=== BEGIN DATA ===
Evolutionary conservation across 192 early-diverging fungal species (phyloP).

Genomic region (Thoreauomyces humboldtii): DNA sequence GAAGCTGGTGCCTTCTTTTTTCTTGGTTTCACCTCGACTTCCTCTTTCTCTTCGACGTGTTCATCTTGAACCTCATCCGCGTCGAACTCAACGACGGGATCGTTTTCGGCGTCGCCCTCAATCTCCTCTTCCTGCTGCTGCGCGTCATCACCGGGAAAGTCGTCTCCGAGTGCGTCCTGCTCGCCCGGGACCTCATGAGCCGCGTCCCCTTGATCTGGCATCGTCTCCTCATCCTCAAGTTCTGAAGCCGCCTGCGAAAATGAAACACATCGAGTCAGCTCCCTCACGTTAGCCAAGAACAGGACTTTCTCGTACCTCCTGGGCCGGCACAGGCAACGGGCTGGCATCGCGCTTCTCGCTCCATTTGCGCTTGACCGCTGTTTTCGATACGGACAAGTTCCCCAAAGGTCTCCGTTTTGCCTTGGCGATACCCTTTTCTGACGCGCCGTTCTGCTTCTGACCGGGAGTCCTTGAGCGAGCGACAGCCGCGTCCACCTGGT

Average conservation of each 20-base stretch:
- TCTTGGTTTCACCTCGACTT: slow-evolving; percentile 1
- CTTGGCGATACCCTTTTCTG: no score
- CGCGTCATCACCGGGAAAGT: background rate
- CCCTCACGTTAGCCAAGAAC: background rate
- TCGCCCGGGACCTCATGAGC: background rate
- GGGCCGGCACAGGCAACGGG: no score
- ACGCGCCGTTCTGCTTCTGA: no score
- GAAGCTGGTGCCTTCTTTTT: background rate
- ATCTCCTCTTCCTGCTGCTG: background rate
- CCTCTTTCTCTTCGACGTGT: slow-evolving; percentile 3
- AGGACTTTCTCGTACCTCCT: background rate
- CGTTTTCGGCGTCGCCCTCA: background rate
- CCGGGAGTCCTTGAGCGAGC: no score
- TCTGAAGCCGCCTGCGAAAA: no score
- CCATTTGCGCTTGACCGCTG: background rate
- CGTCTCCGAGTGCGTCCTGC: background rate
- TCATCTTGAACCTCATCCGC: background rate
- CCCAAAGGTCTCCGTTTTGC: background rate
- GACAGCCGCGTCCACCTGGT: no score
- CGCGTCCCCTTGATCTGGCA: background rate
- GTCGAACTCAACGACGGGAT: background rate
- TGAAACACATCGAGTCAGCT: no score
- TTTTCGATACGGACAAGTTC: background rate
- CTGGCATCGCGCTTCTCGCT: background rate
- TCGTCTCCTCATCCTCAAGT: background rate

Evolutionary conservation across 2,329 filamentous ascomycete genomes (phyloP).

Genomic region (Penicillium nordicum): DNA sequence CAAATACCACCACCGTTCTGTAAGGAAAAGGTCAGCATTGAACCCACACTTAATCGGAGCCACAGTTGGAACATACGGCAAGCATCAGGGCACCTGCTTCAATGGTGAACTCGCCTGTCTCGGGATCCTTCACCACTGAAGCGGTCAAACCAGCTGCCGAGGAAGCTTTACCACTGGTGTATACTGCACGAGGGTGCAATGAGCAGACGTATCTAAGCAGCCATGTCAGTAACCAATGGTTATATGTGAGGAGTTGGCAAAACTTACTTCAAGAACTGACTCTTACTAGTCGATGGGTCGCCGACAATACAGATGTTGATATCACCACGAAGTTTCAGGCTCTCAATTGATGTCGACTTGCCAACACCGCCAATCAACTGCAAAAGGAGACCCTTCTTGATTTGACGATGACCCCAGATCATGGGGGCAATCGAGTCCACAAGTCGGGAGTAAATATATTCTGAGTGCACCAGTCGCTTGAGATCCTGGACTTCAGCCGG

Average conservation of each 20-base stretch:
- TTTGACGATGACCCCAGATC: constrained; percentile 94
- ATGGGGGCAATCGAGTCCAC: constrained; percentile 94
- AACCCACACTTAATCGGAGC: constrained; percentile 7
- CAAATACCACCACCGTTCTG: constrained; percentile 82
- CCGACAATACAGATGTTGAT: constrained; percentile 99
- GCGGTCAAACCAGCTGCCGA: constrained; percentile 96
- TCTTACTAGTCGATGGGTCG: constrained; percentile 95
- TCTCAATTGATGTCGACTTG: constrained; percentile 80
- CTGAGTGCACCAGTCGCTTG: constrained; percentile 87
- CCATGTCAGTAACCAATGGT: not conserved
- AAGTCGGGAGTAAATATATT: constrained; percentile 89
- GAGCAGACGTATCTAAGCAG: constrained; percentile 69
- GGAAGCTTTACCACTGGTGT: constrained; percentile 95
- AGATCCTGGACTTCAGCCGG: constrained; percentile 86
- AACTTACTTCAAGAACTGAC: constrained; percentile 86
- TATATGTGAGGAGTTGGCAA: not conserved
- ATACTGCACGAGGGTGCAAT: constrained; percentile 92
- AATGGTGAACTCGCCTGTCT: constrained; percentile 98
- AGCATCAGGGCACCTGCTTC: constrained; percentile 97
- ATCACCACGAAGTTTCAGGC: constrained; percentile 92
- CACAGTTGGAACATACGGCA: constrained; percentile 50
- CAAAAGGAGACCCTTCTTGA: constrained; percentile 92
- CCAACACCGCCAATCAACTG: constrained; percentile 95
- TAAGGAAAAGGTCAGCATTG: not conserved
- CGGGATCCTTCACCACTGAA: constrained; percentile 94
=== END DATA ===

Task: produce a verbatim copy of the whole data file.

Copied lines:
Evolutionary conservation across 192 early-diverging fungal species (phyloP).

Genomic region (Thoreauomyces humboldtii): DNA sequence GAAGCTGGTGCCTTCTTTTTTCTTGGTTTCACCTCGACTTCCTCTTTCTCTTCGACGTGTTCATCTTGAACCTCATCCGCGTCGAACTCAACGACGGGATCGTTTTCGGCGTCGCCCTCAATCTCCTCTTCCTGCTGCTGCGCGTCATCACCGGGAAAGTCGTCTCCGAGTGCGTCCTGCTCGCCCGGGACCTCATGAGCCGCGTCCCCTTGATCTGGCATCGTCTCCTCATCCTCAAGTTCTGAAGCCGCCTGCGAAAATGAAACACATCGAGTCAGCTCCCTCACGTTAGCCAAGAACAGGACTTTCTCGTACCTCCTGGGCCGGCACAGGCAACGGGCTGGCATCGCGCTTCTCGCTCCATTTGCGCTTGACCGCTGTTTTCGATACGGACAAGTTCCCCAAAGGTCTCCGTTTTGCCTTGGCGATACCCTTTTCTGACGCGCCGTTCTGCTTCTGACCGGGAGTCCTTGAGCGAGCGACAGCCGCGTCCACCTGGT

Average conservation of each 20-base stretch:
- TCTTGGTTTCACCTCGACTT: slow-evolving; percentile 1
- CTTGGCGATACCCTTTTCTG: no score
- CGCGTCATCACCGGGAAAGT: background rate
- CCCTCACGTTAGCCAAGAAC: background rate
- TCGCCCGGGACCTCATGAGC: background rate
- GGGCCGGCACAGGCAACGGG: no score
- ACGCGCCGTTCTGCTTCTGA: no score
- GAAGCTGGTGCCTTCTTTTT: background rate
- ATCTCCTCTTCCTGCTGCTG: background rate
- CCTCTTTCTCTTCGACGTGT: slow-evolving; percentile 3
- AGGACTTTCTCGTACCTCCT: background rate
- CGTTTTCGGCGTCGCCCTCA: background rate
- CCGGGAGTCCTTGAGCGAGC: no score
- TCTGAAGCCGCCTGCGAAAA: no score
- CCATTTGCGCTTGACCGCTG: background rate
- CGTCTCCGAGTGCGTCCTGC: background rate
- TCATCTTGAACCTCATCCGC: background rate
- CCCAAAGGTCTCCGTTTTGC: background rate
- GACAGCCGCGTCCACCTGGT: no score
- CGCGTCCCCTTGATCTGGCA: background rate
- GTCGAACTCAACGACGGGAT: background rate
- TGAAACACATCGAGTCAGCT: no score
- TTTTCGATACGGACAAGTTC: background rate
- CTGGCATCGCGCTTCTCGCT: background rate
- TCGTCTCCTCATCCTCAAGT: background rate

Evolutionary conservation across 2,329 filamentous ascomycete genomes (phyloP).

Genomic region (Penicillium nordicum): DNA sequence CAAATACCACCACCGTTCTGTAAGGAAAAGGTCAGCATTGAACCCACACTTAATCGGAGCCACAGTTGGAACATACGGCAAGCATCAGGGCACCTGCTTCAATGGTGAACTCGCCTGTCTCGGGATCCTTCACCACTGAAGCGGTCAAACCAGCTGCCGAGGAAGCTTTACCACTGGTGTATACTGCACGAGGGTGCAATGAGCAGACGTATCTAAGCAGCCATGTCAGTAACCAATGGTTATATGTGAGGAGTTGGCAAAACTTACTTCAAGAACTGACTCTTACTAGTCGATGGGTCGCCGACAATACAGATGTTGATATCACCACGAAGTTTCAGGCTCTCAATTGATGTCGACTTGCCAACACCGCCAATCAACTGCAAAAGGAGACCCTTCTTGATTTGACGATGACCCCAGATCATGGGGGCAATCGAGTCCACAAGTCGGGAGTAAATATATTCTGAGTGCACCAGTCGCTTGAGATCCTGGACTTCAGCCGG

Average conservation of each 20-base stretch:
- TTTGACGATGACCCCAGATC: constrained; percentile 94
- ATGGGGGCAATCGAGTCCAC: constrained; percentile 94
- AACCCACACTTAATCGGAGC: constrained; percentile 7
- CAAATACCACCACCGTTCTG: constrained; percentile 82
- CCGACAATACAGATGTTGAT: constrained; percentile 99
- GCGGTCAAACCAGCTGCCGA: constrained; percentile 96
- TCTTACTAGTCGATGGGTCG: constrained; percentile 95
- TCTCAATTGATGTCGACTTG: constrained; percentile 80
- CTGAGTGCACCAGTCGCTTG: constrained; percentile 87
- CCATGTCAGTAACCAATGGT: not conserved
- AAGTCGGGAGTAAATATATT: constrained; percentile 89
- GAGCAGACGTATCTAAGCAG: constrained; percentile 69
- GGAAGCTTTACCACTGGTGT: constrained; percentile 95
- AGATCCTGGACTTCAGCCGG: constrained; percentile 86
- AACTTACTTCAAGAACTGAC: constrained; percentile 86
- TATATGTGAGGAGTTGGCAA: not conserved
- ATACTGCACGAGGGTGCAAT: constrained; percentile 92
- AATGGTGAACTCGCCTGTCT: constrained; percentile 98
- AGCATCAGGGCACCTGCTTC: constrained; percentile 97
- ATCACCACGAAGTTTCAGGC: constrained; percentile 92
- CACAGTTGGAACATACGGCA: constrained; percentile 50
- CAAAAGGAGACCCTTCTTGA: constrained; percentile 92
- CCAACACCGCCAATCAACTG: constrained; percentile 95
- TAAGGAAAAGGTCAGCATTG: not conserved
- CGGGATCCTTCACCACTGAA: constrained; percentile 94